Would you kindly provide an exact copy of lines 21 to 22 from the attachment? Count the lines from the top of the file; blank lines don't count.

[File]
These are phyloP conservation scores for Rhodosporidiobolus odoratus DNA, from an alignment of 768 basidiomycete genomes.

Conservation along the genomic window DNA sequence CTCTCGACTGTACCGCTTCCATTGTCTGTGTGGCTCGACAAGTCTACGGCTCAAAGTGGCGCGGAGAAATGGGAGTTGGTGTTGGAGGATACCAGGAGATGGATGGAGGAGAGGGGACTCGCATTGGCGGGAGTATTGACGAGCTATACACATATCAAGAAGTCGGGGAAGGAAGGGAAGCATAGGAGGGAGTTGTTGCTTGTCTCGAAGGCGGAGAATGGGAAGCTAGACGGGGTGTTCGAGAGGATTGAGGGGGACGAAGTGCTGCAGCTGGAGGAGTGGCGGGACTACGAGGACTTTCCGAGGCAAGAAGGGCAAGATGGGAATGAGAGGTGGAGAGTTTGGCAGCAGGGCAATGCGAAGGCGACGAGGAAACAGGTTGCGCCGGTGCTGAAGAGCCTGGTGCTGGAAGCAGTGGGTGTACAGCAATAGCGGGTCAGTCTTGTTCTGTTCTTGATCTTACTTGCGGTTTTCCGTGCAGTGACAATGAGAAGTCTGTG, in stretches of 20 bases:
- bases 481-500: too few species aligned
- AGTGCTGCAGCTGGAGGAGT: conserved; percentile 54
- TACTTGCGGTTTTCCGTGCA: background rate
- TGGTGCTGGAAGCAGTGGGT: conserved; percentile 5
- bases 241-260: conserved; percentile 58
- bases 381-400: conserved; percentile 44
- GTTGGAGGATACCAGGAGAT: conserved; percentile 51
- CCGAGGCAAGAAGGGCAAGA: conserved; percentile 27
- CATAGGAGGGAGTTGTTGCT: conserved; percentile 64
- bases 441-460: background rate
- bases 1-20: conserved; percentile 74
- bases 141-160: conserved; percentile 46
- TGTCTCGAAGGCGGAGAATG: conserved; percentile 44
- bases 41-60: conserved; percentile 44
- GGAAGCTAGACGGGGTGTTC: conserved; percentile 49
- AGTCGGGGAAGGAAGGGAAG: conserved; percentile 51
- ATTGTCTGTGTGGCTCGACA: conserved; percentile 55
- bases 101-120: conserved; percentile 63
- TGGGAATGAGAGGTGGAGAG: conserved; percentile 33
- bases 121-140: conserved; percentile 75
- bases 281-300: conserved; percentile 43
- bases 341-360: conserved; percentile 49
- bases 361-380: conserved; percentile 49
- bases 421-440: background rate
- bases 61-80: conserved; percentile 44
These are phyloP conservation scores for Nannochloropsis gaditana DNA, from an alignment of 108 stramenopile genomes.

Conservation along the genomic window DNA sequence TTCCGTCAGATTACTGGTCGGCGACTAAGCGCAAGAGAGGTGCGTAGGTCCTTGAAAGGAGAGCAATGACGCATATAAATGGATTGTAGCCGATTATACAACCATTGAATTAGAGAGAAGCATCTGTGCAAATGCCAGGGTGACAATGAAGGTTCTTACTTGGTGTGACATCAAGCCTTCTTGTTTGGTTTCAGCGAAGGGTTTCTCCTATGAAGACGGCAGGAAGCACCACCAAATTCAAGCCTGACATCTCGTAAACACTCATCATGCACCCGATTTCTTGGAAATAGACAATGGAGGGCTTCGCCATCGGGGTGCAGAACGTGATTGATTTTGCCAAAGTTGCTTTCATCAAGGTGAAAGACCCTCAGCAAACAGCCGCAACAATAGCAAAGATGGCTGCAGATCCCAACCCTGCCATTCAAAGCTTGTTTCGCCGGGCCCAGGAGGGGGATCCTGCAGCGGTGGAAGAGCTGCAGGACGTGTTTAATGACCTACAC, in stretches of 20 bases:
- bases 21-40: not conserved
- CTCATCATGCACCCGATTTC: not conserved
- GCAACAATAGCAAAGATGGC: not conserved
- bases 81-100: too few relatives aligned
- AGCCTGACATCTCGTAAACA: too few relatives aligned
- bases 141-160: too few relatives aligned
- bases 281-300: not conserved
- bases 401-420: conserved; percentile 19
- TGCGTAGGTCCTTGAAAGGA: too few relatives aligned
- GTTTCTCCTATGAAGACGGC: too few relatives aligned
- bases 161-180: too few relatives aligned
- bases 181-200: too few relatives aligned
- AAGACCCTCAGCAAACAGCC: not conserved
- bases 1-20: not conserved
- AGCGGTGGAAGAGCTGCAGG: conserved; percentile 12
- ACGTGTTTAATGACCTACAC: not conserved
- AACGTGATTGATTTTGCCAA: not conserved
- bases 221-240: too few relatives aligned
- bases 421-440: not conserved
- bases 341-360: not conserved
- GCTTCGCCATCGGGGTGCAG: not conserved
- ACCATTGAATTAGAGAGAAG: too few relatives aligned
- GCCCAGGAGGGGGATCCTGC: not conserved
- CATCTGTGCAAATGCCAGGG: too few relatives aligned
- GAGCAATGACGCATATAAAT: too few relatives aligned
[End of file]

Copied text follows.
- TGGGAATGAGAGGTGGAGAG: conserved; percentile 33
- bases 121-140: conserved; percentile 75